The Hendersons Three days in Paris with our son Tom
Monday - August 15 - Slane to Paris
Up early, light breakfast, drive to Dublin Airport. Whew. The nice Avis man did not question us about the scratches. TTS thinks that is because the roads in Ireland are so bad that you can't possibly drive for a week without getting some scratches!
TTS has been told by his office mates that 'no one' flies Ryan Air, but we didn't know about this admonition when we made the reservations. We found it to be just fine - we left three minutes late and arrived at Paris Beauvais Airport 10 minutes early.
Douglas Hallawell picked us up at the airport and drove us to Paris - he had scoped out a hotel near his flat (much more reasonable than the Holiday Inn we stayed in on the choir tour - this is only €61 per night, compared to the €488 per night posted at the Holiday Inn). It is in a charming neighborhood and is quiet. After dropping our luggage, we went to Douglas' flat - this was our first opportunity to meet his wife, Kathie (just returned from two months in Cannes and beautifully tanned) and we haven't seen Sophie since she stayed with us last summer (beautifully tanned after a month in Cannes). We had a light snack and a glass of wine, then Douglas took us on a walking tour of his neighborhood - complete with some Roman aqueducts discovered when some new buildings were constructed in the area.
The six of us had dinner at A La Petite Chaise, "Le plus vieux Restaurant de Paris, Fonde en 1680" (the oldest restaurant in Paris, founded in 1680). It is quite small, excellent food - and since this is a holiday in Paris, the customers were mostly Americans and English - the Parisienes mostly being out of town.
After dinner, Douglas took us to view the Eiffel Tower, which is lit at night - on the hour, the lights flash in synchronization for 10 minutes - it is quite the sight. Makes you realize that you are actually in Paris!
Tuesday - August 16 - Paris
Douglas and Kathie prepared a lovely breakfast which we enjoyed on their terrace, overlooking Paris - ah - croissants, pain au chocolat, pain au raisins, coffee and juice. My goodness, this is the life.
Ah, from the sublime to the frustrating. I had a packet of 'things' I wanted to mail back to the US, so Douglas showed us to the post office one RER (urban train) stop from his flat. We were in line 45 minutes before we got our business completed. In defense of the bureaucrats, it was the day after a holiday and it was close to noon, but it was frustrating!
Tom, TTS and I had a baguette lunch in a park, then headed for central Paris. Our target was Musée d'Orsay. We exited the Metro near Notre Dame and, thinking it wasn't too far a walk, started off on foot. Alas! Our map wasn't very accurate to scale and it was a long walk, but it was worth it, because we passed many interesting and beautiful buildings.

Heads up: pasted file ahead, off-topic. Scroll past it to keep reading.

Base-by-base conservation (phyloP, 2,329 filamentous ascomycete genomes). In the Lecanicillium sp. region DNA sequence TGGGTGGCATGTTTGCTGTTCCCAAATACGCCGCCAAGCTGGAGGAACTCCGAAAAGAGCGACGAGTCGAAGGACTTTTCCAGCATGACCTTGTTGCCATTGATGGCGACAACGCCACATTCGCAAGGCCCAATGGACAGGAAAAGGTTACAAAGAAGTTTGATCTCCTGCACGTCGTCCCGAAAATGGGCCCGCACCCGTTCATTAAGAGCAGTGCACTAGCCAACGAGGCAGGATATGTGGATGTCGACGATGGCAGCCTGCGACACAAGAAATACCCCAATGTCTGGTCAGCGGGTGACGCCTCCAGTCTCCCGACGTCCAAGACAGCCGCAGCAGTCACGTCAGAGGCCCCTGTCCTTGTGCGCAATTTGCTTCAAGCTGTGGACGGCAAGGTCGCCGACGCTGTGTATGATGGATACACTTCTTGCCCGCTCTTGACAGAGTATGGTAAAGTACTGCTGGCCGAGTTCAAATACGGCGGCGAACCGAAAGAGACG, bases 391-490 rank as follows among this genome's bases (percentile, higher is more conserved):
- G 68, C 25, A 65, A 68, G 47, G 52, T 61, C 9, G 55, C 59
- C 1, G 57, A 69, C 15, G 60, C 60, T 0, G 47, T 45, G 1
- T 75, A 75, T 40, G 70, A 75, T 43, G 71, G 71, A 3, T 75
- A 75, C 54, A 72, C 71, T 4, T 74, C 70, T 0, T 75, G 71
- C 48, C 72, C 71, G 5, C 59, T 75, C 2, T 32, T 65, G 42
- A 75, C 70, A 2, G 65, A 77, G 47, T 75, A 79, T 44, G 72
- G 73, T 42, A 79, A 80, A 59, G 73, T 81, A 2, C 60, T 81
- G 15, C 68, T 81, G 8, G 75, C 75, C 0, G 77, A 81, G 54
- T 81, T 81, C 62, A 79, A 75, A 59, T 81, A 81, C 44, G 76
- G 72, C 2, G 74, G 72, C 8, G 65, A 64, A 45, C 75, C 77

I love the Musée d'Orsay for two reasons - the architecture of the building is very interesting (it is a converted train station) and the collection is wonderful. Also, it is more accessible than the Louvre, which is so large and overwhelming. However, it was packed, especially on the fifth floor where the excellent collection of Impressionist art is housed. We took a few minutes and went out onto the terrace to look over the beautiful skyline, then looked at as much art as we could, given the crowds. We have learned that Paris in August is crowded with tourists - as much as we like the city, next time, we'll come in the off season.
Tom's feet were tired after all the walking, so he headed back to the hotel, while TTS and I braved Montmartre. It was a few Metro stops away, then a funicular ride to the top. The district was packed with tourists - and the shops along the way are loud and gauche. Sacre-Coeur is incredibly beautiful, and the officials do their best to keep decorum, but, sadly, many people ignore the admonitions about photography and loud conversations. Because of the crowds, the sanctity of the place is diminished considerably. That's too bad, because it is a beautiful church - it looks very Byzantine to me. TTS and I sat in the rear and just drank in the beautiful altar and artwork.
On the way down the hill, we came across a beautiful carousel - the sign proclaimed it to be 18th century.
This was TTS's first trip to Paris, so he wanted to see Notre Dame. Getting there was a bit of a challenge, because part of the Metro and RER are closed. However, he has navigated subways in London, Rome, Washington DC, New York and the BART in San Francisco, so he's pretty good at figuring things out. We did leave by the wrong exit, which in Paris meant a several block walk, but arrived at Notre Dame well before closing. I've referred to this magnificent cathedral earlier, so no details here.
Back to the hotel, freshen up, then over the Hallawells' for dinner. Kathie prepared a wonderful meal, and Douglas combed his 'cave' (wine cellar) for appropriate wines. I'll try to describe the meal, but will not do it justice: